Ever since the Wright Brothers first lifted off in Kitty Hawk more than 100 years ago, pilots have tried to fly higher, faster and farther than their predecessors. Since 1905, NAA has been encouraging pilots to accomplish those feats and documenting their successes.

The Contest & Records Department of NAA oversees and certifies aviation records in the United States, serving exclusively as the national authority for all aviation record-setting activity. NAA is the U.S. representative and one of the founding members of the Fédération Aéronautique Internationale (FAI), the international organization responsible for the coordination of air sports, competition, and certification of all aviation and space records in the world.

About Setting Records

NAA encourages pilots of all levels of experience to set records—dozens of records are established each year. National and world records can be set in any type of aircraft and for a variety of different tasks—including altitude, speed and distance. Airplane records are classified by engine-type and aircraft weight, making it possible for a variety of aviators—even pilots owning small single-engine planes—to establish a national or world mark.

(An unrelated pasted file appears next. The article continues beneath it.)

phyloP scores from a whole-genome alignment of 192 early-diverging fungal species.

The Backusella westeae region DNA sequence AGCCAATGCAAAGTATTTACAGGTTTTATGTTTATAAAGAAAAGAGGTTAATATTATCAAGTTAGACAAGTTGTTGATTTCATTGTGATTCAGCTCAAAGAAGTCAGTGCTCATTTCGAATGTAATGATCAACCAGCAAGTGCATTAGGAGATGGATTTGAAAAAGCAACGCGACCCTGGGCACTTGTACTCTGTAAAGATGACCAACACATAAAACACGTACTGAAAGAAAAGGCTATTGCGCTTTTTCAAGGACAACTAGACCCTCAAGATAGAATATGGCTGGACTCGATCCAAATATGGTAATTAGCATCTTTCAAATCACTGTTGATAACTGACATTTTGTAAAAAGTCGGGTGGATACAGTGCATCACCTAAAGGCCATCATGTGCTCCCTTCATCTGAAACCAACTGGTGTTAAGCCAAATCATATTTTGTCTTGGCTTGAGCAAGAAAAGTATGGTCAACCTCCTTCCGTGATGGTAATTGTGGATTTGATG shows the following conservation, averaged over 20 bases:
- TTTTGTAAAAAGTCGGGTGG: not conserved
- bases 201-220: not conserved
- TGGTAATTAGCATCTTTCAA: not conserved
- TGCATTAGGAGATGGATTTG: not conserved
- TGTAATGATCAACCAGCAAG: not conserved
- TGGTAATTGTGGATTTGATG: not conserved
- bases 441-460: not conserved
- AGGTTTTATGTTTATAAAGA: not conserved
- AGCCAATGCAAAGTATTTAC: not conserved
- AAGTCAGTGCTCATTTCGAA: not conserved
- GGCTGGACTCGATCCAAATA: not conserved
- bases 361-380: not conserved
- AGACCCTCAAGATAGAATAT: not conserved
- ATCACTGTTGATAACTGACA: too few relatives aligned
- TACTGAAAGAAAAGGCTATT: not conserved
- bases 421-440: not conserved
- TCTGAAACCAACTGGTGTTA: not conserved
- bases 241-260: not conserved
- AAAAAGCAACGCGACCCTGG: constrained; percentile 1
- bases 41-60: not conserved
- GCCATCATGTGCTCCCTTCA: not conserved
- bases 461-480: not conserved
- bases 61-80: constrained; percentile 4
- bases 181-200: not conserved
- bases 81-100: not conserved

Many of aviation’s early heroes once held aviation world records at some point in their careers—the Wright Brothers, Charles Lindbergh, Amelia Earhart, just to name a few. Many of today’s aviation greats hold records that still stand—like Chuck Yeager, John Glenn and Bob Hoover.

NAA also administers records with the many air sports in the United States—disciplines such as gliding, soaring, ballooning, parachuting, aeromodeling and ultralights.

You can learn more about setting records by visiting the Records FAQ.

Click here to view a listing of certified air sports and aviation records online.